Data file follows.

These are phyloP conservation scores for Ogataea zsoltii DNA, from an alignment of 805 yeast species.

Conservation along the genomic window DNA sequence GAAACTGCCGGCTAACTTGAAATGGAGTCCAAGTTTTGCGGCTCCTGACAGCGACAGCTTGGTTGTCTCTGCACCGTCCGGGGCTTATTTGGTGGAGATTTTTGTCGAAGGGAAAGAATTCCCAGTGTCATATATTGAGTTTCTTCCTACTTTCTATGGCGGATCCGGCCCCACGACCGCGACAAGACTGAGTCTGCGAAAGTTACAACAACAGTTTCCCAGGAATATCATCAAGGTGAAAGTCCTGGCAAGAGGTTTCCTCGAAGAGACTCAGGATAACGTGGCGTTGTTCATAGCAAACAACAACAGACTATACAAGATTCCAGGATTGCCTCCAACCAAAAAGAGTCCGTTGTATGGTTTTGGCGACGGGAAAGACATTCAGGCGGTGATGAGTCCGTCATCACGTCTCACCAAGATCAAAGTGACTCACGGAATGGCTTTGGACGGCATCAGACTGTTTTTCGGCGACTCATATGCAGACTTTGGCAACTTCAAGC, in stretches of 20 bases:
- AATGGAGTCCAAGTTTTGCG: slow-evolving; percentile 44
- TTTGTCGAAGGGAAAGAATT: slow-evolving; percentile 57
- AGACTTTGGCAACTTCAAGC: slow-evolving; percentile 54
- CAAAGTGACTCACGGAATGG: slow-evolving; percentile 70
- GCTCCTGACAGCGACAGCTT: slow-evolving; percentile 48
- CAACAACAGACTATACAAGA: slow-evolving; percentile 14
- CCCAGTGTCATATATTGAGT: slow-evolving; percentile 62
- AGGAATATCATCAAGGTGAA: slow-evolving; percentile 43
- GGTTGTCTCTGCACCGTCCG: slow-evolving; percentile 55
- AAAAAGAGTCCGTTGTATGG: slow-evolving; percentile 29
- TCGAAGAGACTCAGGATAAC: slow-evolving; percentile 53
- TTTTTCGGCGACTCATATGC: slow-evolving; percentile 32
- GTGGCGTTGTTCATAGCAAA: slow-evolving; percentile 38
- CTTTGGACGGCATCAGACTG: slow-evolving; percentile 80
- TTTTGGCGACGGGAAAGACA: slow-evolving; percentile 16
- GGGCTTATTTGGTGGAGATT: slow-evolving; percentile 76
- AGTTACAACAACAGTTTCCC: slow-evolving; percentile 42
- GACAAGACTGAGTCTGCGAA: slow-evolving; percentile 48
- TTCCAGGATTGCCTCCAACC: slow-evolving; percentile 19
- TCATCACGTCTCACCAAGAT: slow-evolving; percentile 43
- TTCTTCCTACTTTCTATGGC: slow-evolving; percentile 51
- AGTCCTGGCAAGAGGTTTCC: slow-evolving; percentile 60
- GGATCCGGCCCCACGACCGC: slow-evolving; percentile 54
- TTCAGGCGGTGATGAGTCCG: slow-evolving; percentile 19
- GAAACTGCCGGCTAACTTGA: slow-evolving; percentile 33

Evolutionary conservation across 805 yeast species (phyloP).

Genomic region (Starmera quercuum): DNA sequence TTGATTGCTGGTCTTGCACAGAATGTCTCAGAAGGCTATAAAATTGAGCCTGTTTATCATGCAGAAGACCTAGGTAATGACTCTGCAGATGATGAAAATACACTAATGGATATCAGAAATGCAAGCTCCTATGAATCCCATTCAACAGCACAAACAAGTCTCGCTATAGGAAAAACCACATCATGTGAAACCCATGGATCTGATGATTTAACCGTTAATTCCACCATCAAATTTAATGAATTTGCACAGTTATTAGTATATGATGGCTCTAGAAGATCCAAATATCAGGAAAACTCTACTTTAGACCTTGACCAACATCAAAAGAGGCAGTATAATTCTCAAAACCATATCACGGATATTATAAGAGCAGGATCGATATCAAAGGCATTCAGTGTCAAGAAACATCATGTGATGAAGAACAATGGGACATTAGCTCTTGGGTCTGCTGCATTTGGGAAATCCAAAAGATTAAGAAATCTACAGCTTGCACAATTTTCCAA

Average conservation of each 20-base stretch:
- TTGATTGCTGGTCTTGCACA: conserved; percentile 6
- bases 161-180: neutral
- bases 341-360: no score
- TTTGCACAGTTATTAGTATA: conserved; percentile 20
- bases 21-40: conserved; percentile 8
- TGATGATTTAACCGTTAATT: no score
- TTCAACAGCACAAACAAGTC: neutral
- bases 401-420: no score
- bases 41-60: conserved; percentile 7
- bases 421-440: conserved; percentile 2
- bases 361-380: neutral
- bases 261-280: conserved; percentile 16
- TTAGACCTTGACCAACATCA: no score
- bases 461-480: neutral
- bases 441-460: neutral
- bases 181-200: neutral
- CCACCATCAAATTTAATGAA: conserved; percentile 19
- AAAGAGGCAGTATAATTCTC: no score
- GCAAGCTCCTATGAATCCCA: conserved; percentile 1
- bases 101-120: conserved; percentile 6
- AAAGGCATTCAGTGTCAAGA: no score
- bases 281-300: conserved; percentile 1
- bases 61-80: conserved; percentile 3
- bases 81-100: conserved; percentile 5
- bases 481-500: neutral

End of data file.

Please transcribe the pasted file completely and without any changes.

These are phyloP conservation scores for Ogataea zsoltii DNA, from an alignment of 805 yeast species.

Conservation along the genomic window DNA sequence GAAACTGCCGGCTAACTTGAAATGGAGTCCAAGTTTTGCGGCTCCTGACAGCGACAGCTTGGTTGTCTCTGCACCGTCCGGGGCTTATTTGGTGGAGATTTTTGTCGAAGGGAAAGAATTCCCAGTGTCATATATTGAGTTTCTTCCTACTTTCTATGGCGGATCCGGCCCCACGACCGCGACAAGACTGAGTCTGCGAAAGTTACAACAACAGTTTCCCAGGAATATCATCAAGGTGAAAGTCCTGGCAAGAGGTTTCCTCGAAGAGACTCAGGATAACGTGGCGTTGTTCATAGCAAACAACAACAGACTATACAAGATTCCAGGATTGCCTCCAACCAAAAAGAGTCCGTTGTATGGTTTTGGCGACGGGAAAGACATTCAGGCGGTGATGAGTCCGTCATCACGTCTCACCAAGATCAAAGTGACTCACGGAATGGCTTTGGACGGCATCAGACTGTTTTTCGGCGACTCATATGCAGACTTTGGCAACTTCAAGC, in stretches of 20 bases:
- AATGGAGTCCAAGTTTTGCG: slow-evolving; percentile 44
- TTTGTCGAAGGGAAAGAATT: slow-evolving; percentile 57
- AGACTTTGGCAACTTCAAGC: slow-evolving; percentile 54
- CAAAGTGACTCACGGAATGG: slow-evolving; percentile 70
- GCTCCTGACAGCGACAGCTT: slow-evolving; percentile 48
- CAACAACAGACTATACAAGA: slow-evolving; percentile 14
- CCCAGTGTCATATATTGAGT: slow-evolving; percentile 62
- AGGAATATCATCAAGGTGAA: slow-evolving; percentile 43
- GGTTGTCTCTGCACCGTCCG: slow-evolving; percentile 55
- AAAAAGAGTCCGTTGTATGG: slow-evolving; percentile 29
- TCGAAGAGACTCAGGATAAC: slow-evolving; percentile 53
- TTTTTCGGCGACTCATATGC: slow-evolving; percentile 32
- GTGGCGTTGTTCATAGCAAA: slow-evolving; percentile 38
- CTTTGGACGGCATCAGACTG: slow-evolving; percentile 80
- TTTTGGCGACGGGAAAGACA: slow-evolving; percentile 16
- GGGCTTATTTGGTGGAGATT: slow-evolving; percentile 76
- AGTTACAACAACAGTTTCCC: slow-evolving; percentile 42
- GACAAGACTGAGTCTGCGAA: slow-evolving; percentile 48
- TTCCAGGATTGCCTCCAACC: slow-evolving; percentile 19
- TCATCACGTCTCACCAAGAT: slow-evolving; percentile 43
- TTCTTCCTACTTTCTATGGC: slow-evolving; percentile 51
- AGTCCTGGCAAGAGGTTTCC: slow-evolving; percentile 60
- GGATCCGGCCCCACGACCGC: slow-evolving; percentile 54
- TTCAGGCGGTGATGAGTCCG: slow-evolving; percentile 19
- GAAACTGCCGGCTAACTTGA: slow-evolving; percentile 33

Evolutionary conservation across 805 yeast species (phyloP).

Genomic region (Starmera quercuum): DNA sequence TTGATTGCTGGTCTTGCACAGAATGTCTCAGAAGGCTATAAAATTGAGCCTGTTTATCATGCAGAAGACCTAGGTAATGACTCTGCAGATGATGAAAATACACTAATGGATATCAGAAATGCAAGCTCCTATGAATCCCATTCAACAGCACAAACAAGTCTCGCTATAGGAAAAACCACATCATGTGAAACCCATGGATCTGATGATTTAACCGTTAATTCCACCATCAAATTTAATGAATTTGCACAGTTATTAGTATATGATGGCTCTAGAAGATCCAAATATCAGGAAAACTCTACTTTAGACCTTGACCAACATCAAAAGAGGCAGTATAATTCTCAAAACCATATCACGGATATTATAAGAGCAGGATCGATATCAAAGGCATTCAGTGTCAAGAAACATCATGTGATGAAGAACAATGGGACATTAGCTCTTGGGTCTGCTGCATTTGGGAAATCCAAAAGATTAAGAAATCTACAGCTTGCACAATTTTCCAA

Average conservation of each 20-base stretch:
- TTGATTGCTGGTCTTGCACA: conserved; percentile 6
- bases 161-180: neutral
- bases 341-360: no score
- TTTGCACAGTTATTAGTATA: conserved; percentile 20
- bases 21-40: conserved; percentile 8
- TGATGATTTAACCGTTAATT: no score
- TTCAACAGCACAAACAAGTC: neutral
- bases 401-420: no score
- bases 41-60: conserved; percentile 7
- bases 421-440: conserved; percentile 2
- bases 361-380: neutral
- bases 261-280: conserved; percentile 16
- TTAGACCTTGACCAACATCA: no score
- bases 461-480: neutral
- bases 441-460: neutral
- bases 181-200: neutral
- CCACCATCAAATTTAATGAA: conserved; percentile 19
- AAAGAGGCAGTATAATTCTC: no score
- GCAAGCTCCTATGAATCCCA: conserved; percentile 1
- bases 101-120: conserved; percentile 6
- AAAGGCATTCAGTGTCAAGA: no score
- bases 281-300: conserved; percentile 1
- bases 61-80: conserved; percentile 3
- bases 81-100: conserved; percentile 5
- bases 481-500: neutral